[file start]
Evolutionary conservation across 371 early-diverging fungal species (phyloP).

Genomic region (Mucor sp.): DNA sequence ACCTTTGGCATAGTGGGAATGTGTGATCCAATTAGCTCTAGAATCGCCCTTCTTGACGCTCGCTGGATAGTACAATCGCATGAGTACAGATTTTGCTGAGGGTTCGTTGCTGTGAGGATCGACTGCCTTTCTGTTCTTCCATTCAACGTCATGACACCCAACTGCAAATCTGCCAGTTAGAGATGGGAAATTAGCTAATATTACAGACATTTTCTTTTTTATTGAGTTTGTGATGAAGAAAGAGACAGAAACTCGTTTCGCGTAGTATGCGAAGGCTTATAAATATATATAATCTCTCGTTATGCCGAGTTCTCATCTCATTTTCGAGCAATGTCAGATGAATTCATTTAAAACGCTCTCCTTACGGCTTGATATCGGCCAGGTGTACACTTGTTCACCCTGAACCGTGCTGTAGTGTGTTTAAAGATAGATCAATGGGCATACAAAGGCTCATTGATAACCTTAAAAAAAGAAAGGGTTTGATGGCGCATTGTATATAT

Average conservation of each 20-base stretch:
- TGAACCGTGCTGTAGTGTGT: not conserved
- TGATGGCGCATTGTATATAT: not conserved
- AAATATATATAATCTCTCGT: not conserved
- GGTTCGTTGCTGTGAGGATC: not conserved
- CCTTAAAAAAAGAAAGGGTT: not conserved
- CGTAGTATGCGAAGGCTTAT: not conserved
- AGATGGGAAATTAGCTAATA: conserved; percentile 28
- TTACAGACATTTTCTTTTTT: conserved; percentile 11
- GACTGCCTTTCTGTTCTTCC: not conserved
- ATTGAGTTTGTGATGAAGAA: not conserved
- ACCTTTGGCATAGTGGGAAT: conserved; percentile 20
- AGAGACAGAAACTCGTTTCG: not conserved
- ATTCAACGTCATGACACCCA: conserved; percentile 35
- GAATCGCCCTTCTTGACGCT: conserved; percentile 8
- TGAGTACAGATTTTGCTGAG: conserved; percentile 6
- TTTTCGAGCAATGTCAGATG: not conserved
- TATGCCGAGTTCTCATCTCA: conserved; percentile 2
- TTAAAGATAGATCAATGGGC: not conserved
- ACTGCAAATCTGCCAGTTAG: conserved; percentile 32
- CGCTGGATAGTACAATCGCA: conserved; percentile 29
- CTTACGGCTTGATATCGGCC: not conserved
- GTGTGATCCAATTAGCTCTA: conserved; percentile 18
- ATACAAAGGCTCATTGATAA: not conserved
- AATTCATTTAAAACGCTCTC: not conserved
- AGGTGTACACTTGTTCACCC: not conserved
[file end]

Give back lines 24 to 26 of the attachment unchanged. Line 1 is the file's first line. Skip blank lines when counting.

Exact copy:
- CTTACGGCTTGATATCGGCC: not conserved
- GTGTGATCCAATTAGCTCTA: conserved; percentile 18
- ATACAAAGGCTCATTGATAA: not conserved